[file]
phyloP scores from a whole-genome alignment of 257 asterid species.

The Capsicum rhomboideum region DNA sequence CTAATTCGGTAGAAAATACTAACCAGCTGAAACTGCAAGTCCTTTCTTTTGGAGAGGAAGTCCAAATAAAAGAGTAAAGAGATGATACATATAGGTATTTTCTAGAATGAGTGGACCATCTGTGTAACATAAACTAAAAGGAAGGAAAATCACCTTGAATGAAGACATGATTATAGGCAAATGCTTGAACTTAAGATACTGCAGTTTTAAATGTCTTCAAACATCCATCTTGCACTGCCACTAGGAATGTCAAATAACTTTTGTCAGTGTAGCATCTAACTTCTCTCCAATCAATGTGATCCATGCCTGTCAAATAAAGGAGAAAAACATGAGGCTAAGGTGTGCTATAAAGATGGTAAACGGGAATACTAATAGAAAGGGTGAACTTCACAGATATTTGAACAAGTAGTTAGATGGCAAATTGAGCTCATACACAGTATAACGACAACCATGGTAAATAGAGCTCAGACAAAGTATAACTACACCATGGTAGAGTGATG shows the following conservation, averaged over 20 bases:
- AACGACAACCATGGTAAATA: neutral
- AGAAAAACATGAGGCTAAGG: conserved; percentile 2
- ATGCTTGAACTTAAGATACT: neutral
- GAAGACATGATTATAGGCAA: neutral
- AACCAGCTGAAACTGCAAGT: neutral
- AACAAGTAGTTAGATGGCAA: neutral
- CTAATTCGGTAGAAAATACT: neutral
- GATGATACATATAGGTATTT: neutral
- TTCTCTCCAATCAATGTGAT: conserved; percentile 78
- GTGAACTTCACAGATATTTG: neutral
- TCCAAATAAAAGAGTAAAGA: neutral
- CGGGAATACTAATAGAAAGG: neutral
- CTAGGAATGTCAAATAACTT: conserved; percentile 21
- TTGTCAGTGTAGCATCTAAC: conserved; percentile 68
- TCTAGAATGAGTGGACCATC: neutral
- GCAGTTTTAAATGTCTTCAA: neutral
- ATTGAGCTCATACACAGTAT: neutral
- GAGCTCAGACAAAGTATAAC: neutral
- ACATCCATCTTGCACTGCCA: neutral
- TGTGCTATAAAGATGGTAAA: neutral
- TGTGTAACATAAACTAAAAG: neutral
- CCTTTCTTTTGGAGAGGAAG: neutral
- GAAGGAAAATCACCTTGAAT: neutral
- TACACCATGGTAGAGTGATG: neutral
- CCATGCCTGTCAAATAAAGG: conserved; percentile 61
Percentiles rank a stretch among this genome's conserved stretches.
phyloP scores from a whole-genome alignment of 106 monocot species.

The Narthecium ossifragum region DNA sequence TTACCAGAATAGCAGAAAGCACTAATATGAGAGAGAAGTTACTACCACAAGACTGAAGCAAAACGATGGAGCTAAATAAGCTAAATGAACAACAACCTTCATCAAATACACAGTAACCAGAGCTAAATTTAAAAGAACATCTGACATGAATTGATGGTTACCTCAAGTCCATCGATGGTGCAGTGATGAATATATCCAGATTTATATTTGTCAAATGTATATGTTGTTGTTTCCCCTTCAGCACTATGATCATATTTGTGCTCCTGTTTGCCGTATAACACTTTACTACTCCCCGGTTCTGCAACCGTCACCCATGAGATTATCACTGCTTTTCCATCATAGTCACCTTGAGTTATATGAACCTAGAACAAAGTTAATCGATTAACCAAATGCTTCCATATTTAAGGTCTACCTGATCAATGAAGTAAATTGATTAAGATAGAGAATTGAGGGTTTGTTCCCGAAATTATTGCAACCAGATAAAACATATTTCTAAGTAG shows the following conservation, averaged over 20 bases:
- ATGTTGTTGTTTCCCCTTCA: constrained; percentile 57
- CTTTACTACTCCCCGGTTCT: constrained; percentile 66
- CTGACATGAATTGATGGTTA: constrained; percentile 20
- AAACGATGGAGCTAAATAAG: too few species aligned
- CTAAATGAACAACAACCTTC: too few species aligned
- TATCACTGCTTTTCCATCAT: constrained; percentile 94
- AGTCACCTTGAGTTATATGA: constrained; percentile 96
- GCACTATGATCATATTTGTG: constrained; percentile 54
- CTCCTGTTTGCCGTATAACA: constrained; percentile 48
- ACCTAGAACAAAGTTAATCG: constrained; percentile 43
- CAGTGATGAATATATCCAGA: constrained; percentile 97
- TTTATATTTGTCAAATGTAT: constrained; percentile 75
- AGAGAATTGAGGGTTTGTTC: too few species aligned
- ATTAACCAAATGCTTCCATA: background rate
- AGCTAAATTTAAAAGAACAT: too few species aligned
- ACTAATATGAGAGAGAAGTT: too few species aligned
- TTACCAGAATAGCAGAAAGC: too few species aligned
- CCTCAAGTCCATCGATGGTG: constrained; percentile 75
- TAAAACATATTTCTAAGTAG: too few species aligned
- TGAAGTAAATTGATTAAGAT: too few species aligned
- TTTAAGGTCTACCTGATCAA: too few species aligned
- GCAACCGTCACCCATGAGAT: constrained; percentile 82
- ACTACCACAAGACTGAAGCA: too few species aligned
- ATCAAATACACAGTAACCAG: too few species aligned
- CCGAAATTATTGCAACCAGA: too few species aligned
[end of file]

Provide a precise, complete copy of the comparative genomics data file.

phyloP scores from a whole-genome alignment of 257 asterid species.

The Capsicum rhomboideum region DNA sequence CTAATTCGGTAGAAAATACTAACCAGCTGAAACTGCAAGTCCTTTCTTTTGGAGAGGAAGTCCAAATAAAAGAGTAAAGAGATGATACATATAGGTATTTTCTAGAATGAGTGGACCATCTGTGTAACATAAACTAAAAGGAAGGAAAATCACCTTGAATGAAGACATGATTATAGGCAAATGCTTGAACTTAAGATACTGCAGTTTTAAATGTCTTCAAACATCCATCTTGCACTGCCACTAGGAATGTCAAATAACTTTTGTCAGTGTAGCATCTAACTTCTCTCCAATCAATGTGATCCATGCCTGTCAAATAAAGGAGAAAAACATGAGGCTAAGGTGTGCTATAAAGATGGTAAACGGGAATACTAATAGAAAGGGTGAACTTCACAGATATTTGAACAAGTAGTTAGATGGCAAATTGAGCTCATACACAGTATAACGACAACCATGGTAAATAGAGCTCAGACAAAGTATAACTACACCATGGTAGAGTGATG shows the following conservation, averaged over 20 bases:
- AACGACAACCATGGTAAATA: neutral
- AGAAAAACATGAGGCTAAGG: conserved; percentile 2
- ATGCTTGAACTTAAGATACT: neutral
- GAAGACATGATTATAGGCAA: neutral
- AACCAGCTGAAACTGCAAGT: neutral
- AACAAGTAGTTAGATGGCAA: neutral
- CTAATTCGGTAGAAAATACT: neutral
- GATGATACATATAGGTATTT: neutral
- TTCTCTCCAATCAATGTGAT: conserved; percentile 78
- GTGAACTTCACAGATATTTG: neutral
- TCCAAATAAAAGAGTAAAGA: neutral
- CGGGAATACTAATAGAAAGG: neutral
- CTAGGAATGTCAAATAACTT: conserved; percentile 21
- TTGTCAGTGTAGCATCTAAC: conserved; percentile 68
- TCTAGAATGAGTGGACCATC: neutral
- GCAGTTTTAAATGTCTTCAA: neutral
- ATTGAGCTCATACACAGTAT: neutral
- GAGCTCAGACAAAGTATAAC: neutral
- ACATCCATCTTGCACTGCCA: neutral
- TGTGCTATAAAGATGGTAAA: neutral
- TGTGTAACATAAACTAAAAG: neutral
- CCTTTCTTTTGGAGAGGAAG: neutral
- GAAGGAAAATCACCTTGAAT: neutral
- TACACCATGGTAGAGTGATG: neutral
- CCATGCCTGTCAAATAAAGG: conserved; percentile 61
Percentiles rank a stretch among this genome's conserved stretches.
phyloP scores from a whole-genome alignment of 106 monocot species.

The Narthecium ossifragum region DNA sequence TTACCAGAATAGCAGAAAGCACTAATATGAGAGAGAAGTTACTACCACAAGACTGAAGCAAAACGATGGAGCTAAATAAGCTAAATGAACAACAACCTTCATCAAATACACAGTAACCAGAGCTAAATTTAAAAGAACATCTGACATGAATTGATGGTTACCTCAAGTCCATCGATGGTGCAGTGATGAATATATCCAGATTTATATTTGTCAAATGTATATGTTGTTGTTTCCCCTTCAGCACTATGATCATATTTGTGCTCCTGTTTGCCGTATAACACTTTACTACTCCCCGGTTCTGCAACCGTCACCCATGAGATTATCACTGCTTTTCCATCATAGTCACCTTGAGTTATATGAACCTAGAACAAAGTTAATCGATTAACCAAATGCTTCCATATTTAAGGTCTACCTGATCAATGAAGTAAATTGATTAAGATAGAGAATTGAGGGTTTGTTCCCGAAATTATTGCAACCAGATAAAACATATTTCTAAGTAG shows the following conservation, averaged over 20 bases:
- ATGTTGTTGTTTCCCCTTCA: constrained; percentile 57
- CTTTACTACTCCCCGGTTCT: constrained; percentile 66
- CTGACATGAATTGATGGTTA: constrained; percentile 20
- AAACGATGGAGCTAAATAAG: too few species aligned
- CTAAATGAACAACAACCTTC: too few species aligned
- TATCACTGCTTTTCCATCAT: constrained; percentile 94
- AGTCACCTTGAGTTATATGA: constrained; percentile 96
- GCACTATGATCATATTTGTG: constrained; percentile 54
- CTCCTGTTTGCCGTATAACA: constrained; percentile 48
- ACCTAGAACAAAGTTAATCG: constrained; percentile 43
- CAGTGATGAATATATCCAGA: constrained; percentile 97
- TTTATATTTGTCAAATGTAT: constrained; percentile 75
- AGAGAATTGAGGGTTTGTTC: too few species aligned
- ATTAACCAAATGCTTCCATA: background rate
- AGCTAAATTTAAAAGAACAT: too few species aligned
- ACTAATATGAGAGAGAAGTT: too few species aligned
- TTACCAGAATAGCAGAAAGC: too few species aligned
- CCTCAAGTCCATCGATGGTG: constrained; percentile 75
- TAAAACATATTTCTAAGTAG: too few species aligned
- TGAAGTAAATTGATTAAGAT: too few species aligned
- TTTAAGGTCTACCTGATCAA: too few species aligned
- GCAACCGTCACCCATGAGAT: constrained; percentile 82
- ACTACCACAAGACTGAAGCA: too few species aligned
- ATCAAATACACAGTAACCAG: too few species aligned
- CCGAAATTATTGCAACCAGA: too few species aligned